HC Deb 09 June 1986 vol 99 c25 3.45 pm
Mr. Brian Sedgemore (Hackney, South and Shoreditch):

On a point of order, Mr. Speaker. During the economic debate last week there were a number of interruptions on points of order, when I was speaking, by Conservatives Members who wanted to stop me from criticising a man called Mohammed Fayed, the anti-Semitic fraudster who runs Harrods. When that happened you intervened and made a number of rulings, and there came a point when I was standing on my feet in this particular position. I had the Floor of the House and I said quite clearly, so that everyone could hear — I have checked it with the radio — that I felt, rightly or wrongly, that I was being denied the right to free speech, that I was not going to continue my speech and that I was going to walk out. I then walked out. I do not want to go over the merits of that, Mr. Speaker, but in fact I have had a look at Hansardand none of that is referred to at all. The whole incident has effectively been wiped out. I have been to see the Editor of Hansard, and he said that that was a mistake.

I have another point, Mr. Speaker, which is that, without knowing that, when I corresponded with you—I do not want to go into what is in the correspondence—you replied to me on the basis of what was in Hansardand not what I said. You also quoted something that I said as an accurate quotation from Hansard, but which is not an accurate quotation of what I said because that was wrong. Hansard told me that it deliberately changed that in order to improve what I said. The combination of the omission and of the so-called improvement was actually calculated, although possibly not designed, to make me look very silly. I do not mind that because that is a fairly usual state for me. But what I say is that if we are moving into an era when there are to be allegations that Conservatives are turning this Parliament into a denial of free speech we do not want Hansard associated with that. I ask that a corrigendum be put in.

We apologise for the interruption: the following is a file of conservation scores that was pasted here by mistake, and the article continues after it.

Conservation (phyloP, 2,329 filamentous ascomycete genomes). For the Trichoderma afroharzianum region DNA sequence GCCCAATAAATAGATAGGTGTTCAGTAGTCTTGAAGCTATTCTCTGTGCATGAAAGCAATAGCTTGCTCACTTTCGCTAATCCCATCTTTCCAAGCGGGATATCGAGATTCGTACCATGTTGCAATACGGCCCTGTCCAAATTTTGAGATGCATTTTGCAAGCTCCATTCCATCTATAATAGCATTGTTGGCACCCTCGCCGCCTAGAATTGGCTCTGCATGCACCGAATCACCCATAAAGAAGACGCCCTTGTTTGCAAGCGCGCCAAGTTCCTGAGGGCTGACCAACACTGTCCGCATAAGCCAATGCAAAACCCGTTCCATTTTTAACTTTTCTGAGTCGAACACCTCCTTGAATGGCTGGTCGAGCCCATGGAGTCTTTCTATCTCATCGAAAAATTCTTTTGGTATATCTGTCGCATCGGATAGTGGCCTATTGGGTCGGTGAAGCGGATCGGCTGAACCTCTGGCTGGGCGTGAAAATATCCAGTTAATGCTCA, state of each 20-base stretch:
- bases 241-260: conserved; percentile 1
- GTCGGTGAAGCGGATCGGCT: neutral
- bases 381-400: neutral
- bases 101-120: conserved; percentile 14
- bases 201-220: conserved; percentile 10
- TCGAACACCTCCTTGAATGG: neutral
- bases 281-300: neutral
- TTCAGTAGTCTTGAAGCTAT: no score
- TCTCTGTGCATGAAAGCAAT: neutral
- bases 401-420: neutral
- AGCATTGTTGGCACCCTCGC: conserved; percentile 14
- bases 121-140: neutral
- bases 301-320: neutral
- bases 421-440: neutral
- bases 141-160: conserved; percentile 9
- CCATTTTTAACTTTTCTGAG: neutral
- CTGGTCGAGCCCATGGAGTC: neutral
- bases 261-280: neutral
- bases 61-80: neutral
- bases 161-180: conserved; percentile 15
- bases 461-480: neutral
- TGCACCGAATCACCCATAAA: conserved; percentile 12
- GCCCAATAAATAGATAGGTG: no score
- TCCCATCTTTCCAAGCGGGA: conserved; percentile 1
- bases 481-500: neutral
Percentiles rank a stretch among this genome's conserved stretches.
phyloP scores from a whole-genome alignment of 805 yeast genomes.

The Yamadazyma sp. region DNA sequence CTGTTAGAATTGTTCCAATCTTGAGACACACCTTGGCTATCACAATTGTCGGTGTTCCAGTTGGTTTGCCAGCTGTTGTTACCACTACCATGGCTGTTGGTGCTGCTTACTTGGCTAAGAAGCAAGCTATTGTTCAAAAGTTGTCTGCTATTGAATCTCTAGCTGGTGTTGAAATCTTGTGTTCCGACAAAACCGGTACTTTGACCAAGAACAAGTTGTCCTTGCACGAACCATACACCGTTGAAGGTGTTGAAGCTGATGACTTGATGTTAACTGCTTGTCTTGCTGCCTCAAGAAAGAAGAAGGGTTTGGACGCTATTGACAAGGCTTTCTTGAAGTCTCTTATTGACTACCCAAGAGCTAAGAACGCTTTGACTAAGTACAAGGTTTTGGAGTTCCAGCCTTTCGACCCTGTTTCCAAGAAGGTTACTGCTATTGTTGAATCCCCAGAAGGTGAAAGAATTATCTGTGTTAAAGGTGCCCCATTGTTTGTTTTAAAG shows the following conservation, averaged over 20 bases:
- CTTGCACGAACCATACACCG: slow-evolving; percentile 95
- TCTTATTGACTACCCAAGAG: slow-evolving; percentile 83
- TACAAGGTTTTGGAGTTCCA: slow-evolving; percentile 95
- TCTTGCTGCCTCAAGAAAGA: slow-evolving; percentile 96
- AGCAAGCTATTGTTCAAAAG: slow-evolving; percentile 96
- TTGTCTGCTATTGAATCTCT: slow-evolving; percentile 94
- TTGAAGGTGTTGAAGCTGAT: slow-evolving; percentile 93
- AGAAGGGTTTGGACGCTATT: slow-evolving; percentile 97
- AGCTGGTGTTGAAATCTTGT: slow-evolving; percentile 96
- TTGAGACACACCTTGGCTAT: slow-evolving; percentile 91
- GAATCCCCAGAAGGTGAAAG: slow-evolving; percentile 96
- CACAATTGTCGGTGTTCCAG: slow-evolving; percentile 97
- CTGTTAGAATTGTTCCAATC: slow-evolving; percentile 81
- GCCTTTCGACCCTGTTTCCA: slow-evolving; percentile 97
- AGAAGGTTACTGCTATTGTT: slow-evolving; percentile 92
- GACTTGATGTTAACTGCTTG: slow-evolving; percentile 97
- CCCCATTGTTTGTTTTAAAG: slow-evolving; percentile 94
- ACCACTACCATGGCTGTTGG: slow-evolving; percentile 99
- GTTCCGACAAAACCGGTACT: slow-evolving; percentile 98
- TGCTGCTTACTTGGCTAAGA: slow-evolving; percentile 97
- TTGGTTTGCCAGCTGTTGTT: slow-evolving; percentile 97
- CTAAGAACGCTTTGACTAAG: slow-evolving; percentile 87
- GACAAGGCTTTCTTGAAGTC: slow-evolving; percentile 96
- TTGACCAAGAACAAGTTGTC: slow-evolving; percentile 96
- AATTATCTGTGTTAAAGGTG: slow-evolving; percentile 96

Mr. Speaker

Order. I think that if the hon. Gentleman looks atHansard of 5 June he will find that that did happen. The hon. Gentleman should look in column 1194 None of us in this place should ever destroy our speeches. I am sure that his admirable remarks can adequately be made on Friday of this week and will he in order—[Interruption.] Well, I do not know whether everyone will agree they are admirable!

  1. STATUTORY INSTRUMENTS, &c. 23 words